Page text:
By Lauren Britsch, J.D. Candidate

The United States is a “source, transit, and destination country for men, women, and children subjected to forced labor, debt bondage, document servitude, and sex trafficking.”[1] A dearth of statistics makes it difficult to know the scope and exact nature of the problem of human trafficking in the United States. Estimates and anecdotal evidence demonstrate, however, that the problem is widespread and affects not only foreigners but also U.S. citizens, particularly minors. The National Center for Missing and Exploited Children estimates that at least 100,000 American children are trafficked into the commercial sex industry within the United States annually. 

The centerpiece of the federal government’s anti-human trafficking efforts is the Victims of Trafficking and Violence Protection Act of 2000, better known as the TVPA. The TVPA increased the penalties for the criminal prohibition of slavery that had existed for many years, and it created the crimes of forced labor; trafficking with respect to peonage, slavery, involuntary servitude, or forced labor; sex trafficking; destroying or possessing a person’s identification documents; and benefiting financially from peonage, slavery, and trafficking.  In addition to enhancing criminal penalties for slavery crimes and creating new criminal provisions, the TVPA also provided a generous set of benefits and services for trafficking victims in the United States, including access to refugee benefits, the opportunity to remain in the country through continued presence or a T-Visa, protection from imprisonment, medical care while in custody, and confidentiality when in custody. Most states also have enacted human trafficking laws, although their breadth and depth vary, with many laws focusing only on criminal offenses.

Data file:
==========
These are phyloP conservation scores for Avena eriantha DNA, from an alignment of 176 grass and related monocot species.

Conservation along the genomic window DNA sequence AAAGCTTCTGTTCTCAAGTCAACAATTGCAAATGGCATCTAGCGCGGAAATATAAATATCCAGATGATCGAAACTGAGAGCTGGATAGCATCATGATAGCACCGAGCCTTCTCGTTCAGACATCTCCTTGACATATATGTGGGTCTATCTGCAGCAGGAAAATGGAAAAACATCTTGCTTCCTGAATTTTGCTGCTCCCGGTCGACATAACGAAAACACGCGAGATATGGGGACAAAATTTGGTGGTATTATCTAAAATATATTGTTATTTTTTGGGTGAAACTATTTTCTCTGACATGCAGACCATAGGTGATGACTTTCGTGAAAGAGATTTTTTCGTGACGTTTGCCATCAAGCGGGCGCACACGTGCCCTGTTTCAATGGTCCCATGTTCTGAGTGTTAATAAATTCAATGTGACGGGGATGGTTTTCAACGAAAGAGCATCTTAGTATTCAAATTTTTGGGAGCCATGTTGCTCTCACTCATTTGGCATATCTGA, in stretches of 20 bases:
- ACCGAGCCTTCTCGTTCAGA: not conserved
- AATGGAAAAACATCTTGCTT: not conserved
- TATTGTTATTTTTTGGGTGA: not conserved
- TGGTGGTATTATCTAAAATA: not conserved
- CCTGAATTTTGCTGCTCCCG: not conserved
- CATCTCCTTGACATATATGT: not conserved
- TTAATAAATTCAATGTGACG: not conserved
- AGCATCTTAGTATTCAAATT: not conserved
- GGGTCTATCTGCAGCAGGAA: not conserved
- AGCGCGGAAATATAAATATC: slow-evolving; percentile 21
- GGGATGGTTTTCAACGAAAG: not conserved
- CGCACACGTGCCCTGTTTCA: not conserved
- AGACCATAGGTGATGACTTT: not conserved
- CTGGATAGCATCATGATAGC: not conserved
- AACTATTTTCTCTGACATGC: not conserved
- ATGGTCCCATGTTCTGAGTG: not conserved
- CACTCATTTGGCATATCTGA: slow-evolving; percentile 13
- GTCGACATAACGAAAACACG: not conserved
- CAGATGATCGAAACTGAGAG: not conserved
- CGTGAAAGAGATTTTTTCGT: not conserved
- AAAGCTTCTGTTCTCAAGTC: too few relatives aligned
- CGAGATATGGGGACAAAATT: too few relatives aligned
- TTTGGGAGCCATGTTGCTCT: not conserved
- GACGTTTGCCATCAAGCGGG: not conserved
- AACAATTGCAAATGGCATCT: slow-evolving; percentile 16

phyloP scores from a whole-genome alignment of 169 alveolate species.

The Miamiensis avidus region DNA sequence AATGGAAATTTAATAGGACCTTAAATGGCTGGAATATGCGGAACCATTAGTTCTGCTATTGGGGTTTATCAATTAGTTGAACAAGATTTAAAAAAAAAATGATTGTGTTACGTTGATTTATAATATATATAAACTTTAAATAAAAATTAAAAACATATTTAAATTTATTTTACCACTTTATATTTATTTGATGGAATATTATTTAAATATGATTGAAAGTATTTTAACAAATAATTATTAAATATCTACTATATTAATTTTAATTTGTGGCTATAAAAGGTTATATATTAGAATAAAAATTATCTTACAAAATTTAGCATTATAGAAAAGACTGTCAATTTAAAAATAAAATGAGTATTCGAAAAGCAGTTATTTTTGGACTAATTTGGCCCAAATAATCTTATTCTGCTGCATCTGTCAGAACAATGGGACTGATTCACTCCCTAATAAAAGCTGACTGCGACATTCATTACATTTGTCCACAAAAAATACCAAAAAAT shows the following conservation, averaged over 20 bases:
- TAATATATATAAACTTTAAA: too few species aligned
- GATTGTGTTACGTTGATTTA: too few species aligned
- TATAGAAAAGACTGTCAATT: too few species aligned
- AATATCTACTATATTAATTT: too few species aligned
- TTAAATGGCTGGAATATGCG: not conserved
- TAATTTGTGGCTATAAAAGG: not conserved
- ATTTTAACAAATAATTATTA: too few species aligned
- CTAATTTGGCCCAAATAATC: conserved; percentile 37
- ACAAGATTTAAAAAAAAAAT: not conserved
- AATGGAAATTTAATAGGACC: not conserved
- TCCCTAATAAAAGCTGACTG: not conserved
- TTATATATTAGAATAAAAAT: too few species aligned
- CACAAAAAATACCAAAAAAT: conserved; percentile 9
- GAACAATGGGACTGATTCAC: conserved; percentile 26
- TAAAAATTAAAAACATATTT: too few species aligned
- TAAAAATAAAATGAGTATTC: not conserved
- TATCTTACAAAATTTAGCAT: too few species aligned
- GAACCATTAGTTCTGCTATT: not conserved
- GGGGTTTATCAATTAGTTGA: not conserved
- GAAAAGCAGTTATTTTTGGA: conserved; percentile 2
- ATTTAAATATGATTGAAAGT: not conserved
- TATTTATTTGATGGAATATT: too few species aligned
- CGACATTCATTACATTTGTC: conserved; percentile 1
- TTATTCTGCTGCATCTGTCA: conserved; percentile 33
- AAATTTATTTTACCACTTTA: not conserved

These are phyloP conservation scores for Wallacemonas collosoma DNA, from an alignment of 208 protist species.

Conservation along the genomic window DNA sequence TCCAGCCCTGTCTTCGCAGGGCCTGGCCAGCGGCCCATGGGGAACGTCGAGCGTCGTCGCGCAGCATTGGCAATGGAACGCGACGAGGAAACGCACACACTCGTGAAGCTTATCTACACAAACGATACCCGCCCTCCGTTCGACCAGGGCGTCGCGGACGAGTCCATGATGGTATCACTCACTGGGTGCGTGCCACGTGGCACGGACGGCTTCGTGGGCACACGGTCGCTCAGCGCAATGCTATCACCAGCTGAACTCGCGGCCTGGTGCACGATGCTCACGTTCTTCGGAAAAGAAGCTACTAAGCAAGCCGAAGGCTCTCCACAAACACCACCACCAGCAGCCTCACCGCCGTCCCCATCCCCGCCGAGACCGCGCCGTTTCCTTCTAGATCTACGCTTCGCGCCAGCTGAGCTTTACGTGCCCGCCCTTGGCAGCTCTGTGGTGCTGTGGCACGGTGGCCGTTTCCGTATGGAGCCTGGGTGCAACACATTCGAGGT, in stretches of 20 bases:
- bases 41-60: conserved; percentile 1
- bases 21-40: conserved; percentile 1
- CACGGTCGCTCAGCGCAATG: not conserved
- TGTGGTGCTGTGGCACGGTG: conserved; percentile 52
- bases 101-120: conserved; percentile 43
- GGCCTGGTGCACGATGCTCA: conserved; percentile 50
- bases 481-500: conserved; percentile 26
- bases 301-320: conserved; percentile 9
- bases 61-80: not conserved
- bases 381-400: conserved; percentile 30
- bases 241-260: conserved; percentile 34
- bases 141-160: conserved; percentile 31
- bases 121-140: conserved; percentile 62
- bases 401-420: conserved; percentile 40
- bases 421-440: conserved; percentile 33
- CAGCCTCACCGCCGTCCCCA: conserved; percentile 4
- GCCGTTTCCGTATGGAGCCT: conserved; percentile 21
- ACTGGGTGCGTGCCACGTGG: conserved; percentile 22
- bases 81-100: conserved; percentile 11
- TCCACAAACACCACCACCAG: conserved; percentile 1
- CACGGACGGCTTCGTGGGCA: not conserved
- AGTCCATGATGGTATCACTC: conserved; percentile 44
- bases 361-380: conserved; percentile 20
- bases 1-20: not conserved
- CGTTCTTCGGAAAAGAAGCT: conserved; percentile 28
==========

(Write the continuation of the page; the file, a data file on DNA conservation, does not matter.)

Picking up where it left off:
One aspect of human trafficking the law has not been able to address successfully and which has resulted in much public attention is the use of the internet to facilitate human trafficking. In some cases of sex trafficking, pimps use the internet to advertise their victims to customers. In a recent New York Times opinion piece,Nicholas Kristof highlights this aspect of human trafficking by telling the story of a 13 year old girl who was pimped online. The advertising of minors for sex online was formerly a public relations problem for Craigslist, which took down their adult services section on September 23, 2010, due to protests over the advertising of young girls.